New Traffic Lights Make Tyler More Efficient - - Tyler, Longview, Jacksonville |ETX News

3/18/04 - Tyler

New Traffic Lights Make Tyler More Efficient

Starting Monday, motorists in Tyler will see changes in the traffic signals. The city will begin installing state-of-the-art traffic lights designed to improve visibility and save money. It's part of a larger, multi-million dollar project to make the city more energy efficient.

Kirk Houser knows a little something about traffic lights. He's a traffic engineer for the city of Tyler, and he explained to us the changes the city plans to make.

"Almost all of our traffic signals use a standard incandescent bulb that's sort of a heavy duty light bulb similar to what everyone has in their household," said Houser. "It's a 135 watt bulb. Well, every traffic signal uses quite a number of these and they're burning all of the time, so it's using quite a bit of power."

As a result, the city is set to switch to more efficient, LED bulbs. Here's how it works. The light will now actually be a cluster of small LED bulbs, which will burn brighter, but cost the city less.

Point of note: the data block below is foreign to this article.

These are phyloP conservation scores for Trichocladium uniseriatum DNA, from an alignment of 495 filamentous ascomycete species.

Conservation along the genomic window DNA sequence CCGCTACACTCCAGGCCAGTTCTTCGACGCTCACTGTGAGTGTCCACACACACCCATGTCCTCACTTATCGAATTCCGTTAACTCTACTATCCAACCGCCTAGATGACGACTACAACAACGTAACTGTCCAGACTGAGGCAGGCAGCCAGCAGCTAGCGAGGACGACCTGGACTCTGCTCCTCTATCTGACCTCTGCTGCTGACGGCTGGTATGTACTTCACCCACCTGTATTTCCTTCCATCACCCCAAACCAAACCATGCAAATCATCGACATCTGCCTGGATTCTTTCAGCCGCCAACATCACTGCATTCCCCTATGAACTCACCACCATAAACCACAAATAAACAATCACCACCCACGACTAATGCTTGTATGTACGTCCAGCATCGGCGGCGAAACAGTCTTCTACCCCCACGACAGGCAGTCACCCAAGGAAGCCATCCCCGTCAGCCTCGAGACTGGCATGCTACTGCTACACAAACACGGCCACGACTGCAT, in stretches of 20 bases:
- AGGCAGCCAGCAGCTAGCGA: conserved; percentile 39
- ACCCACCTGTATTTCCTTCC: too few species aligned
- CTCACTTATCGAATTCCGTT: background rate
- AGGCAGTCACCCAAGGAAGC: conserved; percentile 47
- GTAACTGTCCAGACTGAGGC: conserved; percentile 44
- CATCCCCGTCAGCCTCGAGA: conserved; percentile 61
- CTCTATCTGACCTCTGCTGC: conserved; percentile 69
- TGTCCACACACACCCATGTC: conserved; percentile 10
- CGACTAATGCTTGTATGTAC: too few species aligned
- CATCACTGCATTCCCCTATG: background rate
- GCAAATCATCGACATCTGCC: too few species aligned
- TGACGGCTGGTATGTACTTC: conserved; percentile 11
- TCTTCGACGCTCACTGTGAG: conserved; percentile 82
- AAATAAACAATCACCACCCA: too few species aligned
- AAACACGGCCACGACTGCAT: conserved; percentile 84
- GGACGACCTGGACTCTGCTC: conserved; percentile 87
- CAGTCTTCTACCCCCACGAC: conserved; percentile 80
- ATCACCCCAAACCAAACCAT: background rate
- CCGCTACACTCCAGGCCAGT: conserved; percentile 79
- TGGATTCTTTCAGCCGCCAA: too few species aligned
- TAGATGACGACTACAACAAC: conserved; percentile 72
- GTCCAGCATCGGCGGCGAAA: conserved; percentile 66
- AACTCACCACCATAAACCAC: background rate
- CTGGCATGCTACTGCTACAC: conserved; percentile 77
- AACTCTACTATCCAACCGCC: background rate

"Each individual light unit will use aproximately 90% less power than it uses right now," said Houser. "It could save aproximately $100,000 a year off of our total electric bill."

Tyler Water Utilities Director Greg Morgan points out, *that electric bill is paid for by taxpayer dollars. However, he says this project is being paid for with existing construction funds already in the Water Utilities Department.

"This is going to help maintain the low tax structure that we currently see in the city of Tyler," said Morgan.

The money saved each year will be used to pay back what essentially is a "loan" from the water utilities department. The upgrade also brings Tyler in compliance with Senate Bill 5, which requires the city to reduce it's electricity output by 25% over five years. 120 intersections are scheduled to be updated, with each intersection taking 2-to-3 hours to complete. The project is scheduled to be completed by July.

Kevin berns reporting

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